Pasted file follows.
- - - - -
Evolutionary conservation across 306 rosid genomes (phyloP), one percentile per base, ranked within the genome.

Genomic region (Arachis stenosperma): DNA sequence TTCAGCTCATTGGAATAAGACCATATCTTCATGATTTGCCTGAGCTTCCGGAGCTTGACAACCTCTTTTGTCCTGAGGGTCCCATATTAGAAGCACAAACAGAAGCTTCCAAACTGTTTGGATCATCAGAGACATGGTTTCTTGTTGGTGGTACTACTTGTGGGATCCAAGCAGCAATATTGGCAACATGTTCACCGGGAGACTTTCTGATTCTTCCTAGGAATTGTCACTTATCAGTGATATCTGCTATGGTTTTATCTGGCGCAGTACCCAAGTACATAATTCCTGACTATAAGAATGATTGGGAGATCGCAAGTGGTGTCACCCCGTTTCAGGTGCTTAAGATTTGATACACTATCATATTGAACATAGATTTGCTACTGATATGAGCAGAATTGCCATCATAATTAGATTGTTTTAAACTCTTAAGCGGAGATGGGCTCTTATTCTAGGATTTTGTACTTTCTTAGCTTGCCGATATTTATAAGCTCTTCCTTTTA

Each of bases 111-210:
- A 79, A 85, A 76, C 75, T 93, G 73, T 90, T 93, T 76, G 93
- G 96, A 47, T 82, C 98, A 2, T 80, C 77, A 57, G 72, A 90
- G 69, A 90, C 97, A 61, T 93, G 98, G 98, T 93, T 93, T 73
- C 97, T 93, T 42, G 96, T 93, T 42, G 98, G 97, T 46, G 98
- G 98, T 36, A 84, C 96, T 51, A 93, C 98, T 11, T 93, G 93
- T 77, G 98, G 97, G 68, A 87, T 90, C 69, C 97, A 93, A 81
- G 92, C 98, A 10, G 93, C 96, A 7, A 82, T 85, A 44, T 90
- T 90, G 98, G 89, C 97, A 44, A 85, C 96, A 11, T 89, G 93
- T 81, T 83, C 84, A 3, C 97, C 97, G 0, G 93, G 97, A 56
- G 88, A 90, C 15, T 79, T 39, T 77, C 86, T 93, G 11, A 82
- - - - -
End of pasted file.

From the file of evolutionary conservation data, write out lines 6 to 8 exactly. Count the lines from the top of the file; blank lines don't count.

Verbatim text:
- G 69, A 90, C 97, A 61, T 93, G 98, G 98, T 93, T 93, T 73
- C 97, T 93, T 42, G 96, T 93, T 42, G 98, G 97, T 46, G 98
- G 98, T 36, A 84, C 96, T 51, A 93, C 98, T 11, T 93, G 93